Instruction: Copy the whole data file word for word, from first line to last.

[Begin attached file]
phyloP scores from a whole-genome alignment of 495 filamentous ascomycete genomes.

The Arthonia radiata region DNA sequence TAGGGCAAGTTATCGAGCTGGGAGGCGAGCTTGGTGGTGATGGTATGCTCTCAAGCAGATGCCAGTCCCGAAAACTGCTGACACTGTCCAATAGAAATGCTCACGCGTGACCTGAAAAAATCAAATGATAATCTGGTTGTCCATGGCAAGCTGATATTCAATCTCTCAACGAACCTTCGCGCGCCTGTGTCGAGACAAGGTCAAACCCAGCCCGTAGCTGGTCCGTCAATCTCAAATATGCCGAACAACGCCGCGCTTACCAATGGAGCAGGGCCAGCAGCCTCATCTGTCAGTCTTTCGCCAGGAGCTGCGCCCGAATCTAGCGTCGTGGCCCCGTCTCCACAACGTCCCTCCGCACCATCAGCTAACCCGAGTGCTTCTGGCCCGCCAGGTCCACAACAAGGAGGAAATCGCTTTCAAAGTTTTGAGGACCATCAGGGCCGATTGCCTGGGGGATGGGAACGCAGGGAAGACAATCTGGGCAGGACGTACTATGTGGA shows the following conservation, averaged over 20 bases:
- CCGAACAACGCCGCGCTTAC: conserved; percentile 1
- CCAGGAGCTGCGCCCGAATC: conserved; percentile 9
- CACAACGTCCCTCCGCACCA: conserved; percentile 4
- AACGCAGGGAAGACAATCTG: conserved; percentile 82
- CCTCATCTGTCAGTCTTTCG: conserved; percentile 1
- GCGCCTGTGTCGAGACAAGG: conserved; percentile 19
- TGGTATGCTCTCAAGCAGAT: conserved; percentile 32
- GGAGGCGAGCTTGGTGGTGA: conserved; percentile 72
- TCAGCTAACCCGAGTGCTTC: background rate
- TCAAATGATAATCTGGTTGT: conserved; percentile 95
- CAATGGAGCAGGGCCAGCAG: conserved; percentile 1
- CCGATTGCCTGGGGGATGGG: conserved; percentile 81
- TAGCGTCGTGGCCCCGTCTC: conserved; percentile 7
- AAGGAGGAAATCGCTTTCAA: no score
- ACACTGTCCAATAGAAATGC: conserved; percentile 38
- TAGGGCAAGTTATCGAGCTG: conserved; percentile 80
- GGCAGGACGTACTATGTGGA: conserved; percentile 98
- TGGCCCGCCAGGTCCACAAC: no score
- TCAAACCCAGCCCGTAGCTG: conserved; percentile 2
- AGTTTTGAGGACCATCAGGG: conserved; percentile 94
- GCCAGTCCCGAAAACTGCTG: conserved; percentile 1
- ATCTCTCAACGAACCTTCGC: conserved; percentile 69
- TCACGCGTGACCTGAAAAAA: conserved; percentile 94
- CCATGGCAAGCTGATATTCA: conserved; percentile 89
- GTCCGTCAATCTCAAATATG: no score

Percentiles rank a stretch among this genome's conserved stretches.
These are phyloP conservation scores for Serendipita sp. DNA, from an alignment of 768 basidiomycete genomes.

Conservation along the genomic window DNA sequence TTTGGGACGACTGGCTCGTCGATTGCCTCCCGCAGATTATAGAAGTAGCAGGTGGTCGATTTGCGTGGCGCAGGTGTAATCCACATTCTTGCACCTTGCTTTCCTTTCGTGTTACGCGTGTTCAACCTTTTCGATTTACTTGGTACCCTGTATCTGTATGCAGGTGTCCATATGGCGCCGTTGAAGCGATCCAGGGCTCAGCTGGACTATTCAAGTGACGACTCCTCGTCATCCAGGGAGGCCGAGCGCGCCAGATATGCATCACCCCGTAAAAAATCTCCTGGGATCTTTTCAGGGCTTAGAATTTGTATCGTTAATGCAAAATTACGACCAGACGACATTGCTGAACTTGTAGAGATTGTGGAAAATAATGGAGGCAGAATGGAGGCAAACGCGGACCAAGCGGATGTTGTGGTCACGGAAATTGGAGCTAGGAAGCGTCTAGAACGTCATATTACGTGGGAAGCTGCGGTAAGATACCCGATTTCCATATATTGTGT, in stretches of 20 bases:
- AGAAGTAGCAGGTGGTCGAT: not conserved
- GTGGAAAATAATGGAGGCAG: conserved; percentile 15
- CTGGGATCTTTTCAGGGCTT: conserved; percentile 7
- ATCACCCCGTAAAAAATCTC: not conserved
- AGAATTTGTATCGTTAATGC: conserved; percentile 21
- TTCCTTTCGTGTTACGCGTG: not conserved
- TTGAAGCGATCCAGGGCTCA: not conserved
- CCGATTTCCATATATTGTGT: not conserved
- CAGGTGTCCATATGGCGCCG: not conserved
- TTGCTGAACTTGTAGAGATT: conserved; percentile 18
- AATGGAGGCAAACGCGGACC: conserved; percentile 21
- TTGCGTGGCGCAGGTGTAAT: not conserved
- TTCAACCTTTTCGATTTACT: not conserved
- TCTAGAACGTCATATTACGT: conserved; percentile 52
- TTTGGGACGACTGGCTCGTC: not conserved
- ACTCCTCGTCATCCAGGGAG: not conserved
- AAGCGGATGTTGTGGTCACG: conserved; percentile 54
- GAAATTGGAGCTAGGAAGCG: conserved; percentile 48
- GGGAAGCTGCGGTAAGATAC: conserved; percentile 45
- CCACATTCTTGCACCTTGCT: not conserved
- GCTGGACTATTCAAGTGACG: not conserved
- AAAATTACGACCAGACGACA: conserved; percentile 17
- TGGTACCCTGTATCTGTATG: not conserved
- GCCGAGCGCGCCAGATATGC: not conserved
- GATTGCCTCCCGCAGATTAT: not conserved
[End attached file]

phyloP scores from a whole-genome alignment of 495 filamentous ascomycete genomes.

The Arthonia radiata region DNA sequence TAGGGCAAGTTATCGAGCTGGGAGGCGAGCTTGGTGGTGATGGTATGCTCTCAAGCAGATGCCAGTCCCGAAAACTGCTGACACTGTCCAATAGAAATGCTCACGCGTGACCTGAAAAAATCAAATGATAATCTGGTTGTCCATGGCAAGCTGATATTCAATCTCTCAACGAACCTTCGCGCGCCTGTGTCGAGACAAGGTCAAACCCAGCCCGTAGCTGGTCCGTCAATCTCAAATATGCCGAACAACGCCGCGCTTACCAATGGAGCAGGGCCAGCAGCCTCATCTGTCAGTCTTTCGCCAGGAGCTGCGCCCGAATCTAGCGTCGTGGCCCCGTCTCCACAACGTCCCTCCGCACCATCAGCTAACCCGAGTGCTTCTGGCCCGCCAGGTCCACAACAAGGAGGAAATCGCTTTCAAAGTTTTGAGGACCATCAGGGCCGATTGCCTGGGGGATGGGAACGCAGGGAAGACAATCTGGGCAGGACGTACTATGTGGA shows the following conservation, averaged over 20 bases:
- CCGAACAACGCCGCGCTTAC: conserved; percentile 1
- CCAGGAGCTGCGCCCGAATC: conserved; percentile 9
- CACAACGTCCCTCCGCACCA: conserved; percentile 4
- AACGCAGGGAAGACAATCTG: conserved; percentile 82
- CCTCATCTGTCAGTCTTTCG: conserved; percentile 1
- GCGCCTGTGTCGAGACAAGG: conserved; percentile 19
- TGGTATGCTCTCAAGCAGAT: conserved; percentile 32
- GGAGGCGAGCTTGGTGGTGA: conserved; percentile 72
- TCAGCTAACCCGAGTGCTTC: background rate
- TCAAATGATAATCTGGTTGT: conserved; percentile 95
- CAATGGAGCAGGGCCAGCAG: conserved; percentile 1
- CCGATTGCCTGGGGGATGGG: conserved; percentile 81
- TAGCGTCGTGGCCCCGTCTC: conserved; percentile 7
- AAGGAGGAAATCGCTTTCAA: no score
- ACACTGTCCAATAGAAATGC: conserved; percentile 38
- TAGGGCAAGTTATCGAGCTG: conserved; percentile 80
- GGCAGGACGTACTATGTGGA: conserved; percentile 98
- TGGCCCGCCAGGTCCACAAC: no score
- TCAAACCCAGCCCGTAGCTG: conserved; percentile 2
- AGTTTTGAGGACCATCAGGG: conserved; percentile 94
- GCCAGTCCCGAAAACTGCTG: conserved; percentile 1
- ATCTCTCAACGAACCTTCGC: conserved; percentile 69
- TCACGCGTGACCTGAAAAAA: conserved; percentile 94
- CCATGGCAAGCTGATATTCA: conserved; percentile 89
- GTCCGTCAATCTCAAATATG: no score

Percentiles rank a stretch among this genome's conserved stretches.
These are phyloP conservation scores for Serendipita sp. DNA, from an alignment of 768 basidiomycete genomes.

Conservation along the genomic window DNA sequence TTTGGGACGACTGGCTCGTCGATTGCCTCCCGCAGATTATAGAAGTAGCAGGTGGTCGATTTGCGTGGCGCAGGTGTAATCCACATTCTTGCACCTTGCTTTCCTTTCGTGTTACGCGTGTTCAACCTTTTCGATTTACTTGGTACCCTGTATCTGTATGCAGGTGTCCATATGGCGCCGTTGAAGCGATCCAGGGCTCAGCTGGACTATTCAAGTGACGACTCCTCGTCATCCAGGGAGGCCGAGCGCGCCAGATATGCATCACCCCGTAAAAAATCTCCTGGGATCTTTTCAGGGCTTAGAATTTGTATCGTTAATGCAAAATTACGACCAGACGACATTGCTGAACTTGTAGAGATTGTGGAAAATAATGGAGGCAGAATGGAGGCAAACGCGGACCAAGCGGATGTTGTGGTCACGGAAATTGGAGCTAGGAAGCGTCTAGAACGTCATATTACGTGGGAAGCTGCGGTAAGATACCCGATTTCCATATATTGTGT, in stretches of 20 bases:
- AGAAGTAGCAGGTGGTCGAT: not conserved
- GTGGAAAATAATGGAGGCAG: conserved; percentile 15
- CTGGGATCTTTTCAGGGCTT: conserved; percentile 7
- ATCACCCCGTAAAAAATCTC: not conserved
- AGAATTTGTATCGTTAATGC: conserved; percentile 21
- TTCCTTTCGTGTTACGCGTG: not conserved
- TTGAAGCGATCCAGGGCTCA: not conserved
- CCGATTTCCATATATTGTGT: not conserved
- CAGGTGTCCATATGGCGCCG: not conserved
- TTGCTGAACTTGTAGAGATT: conserved; percentile 18
- AATGGAGGCAAACGCGGACC: conserved; percentile 21
- TTGCGTGGCGCAGGTGTAAT: not conserved
- TTCAACCTTTTCGATTTACT: not conserved
- TCTAGAACGTCATATTACGT: conserved; percentile 52
- TTTGGGACGACTGGCTCGTC: not conserved
- ACTCCTCGTCATCCAGGGAG: not conserved
- AAGCGGATGTTGTGGTCACG: conserved; percentile 54
- GAAATTGGAGCTAGGAAGCG: conserved; percentile 48
- GGGAAGCTGCGGTAAGATAC: conserved; percentile 45
- CCACATTCTTGCACCTTGCT: not conserved
- GCTGGACTATTCAAGTGACG: not conserved
- AAAATTACGACCAGACGACA: conserved; percentile 17
- TGGTACCCTGTATCTGTATG: not conserved
- GCCGAGCGCGCCAGATATGC: not conserved
- GATTGCCTCCCGCAGATTAT: not conserved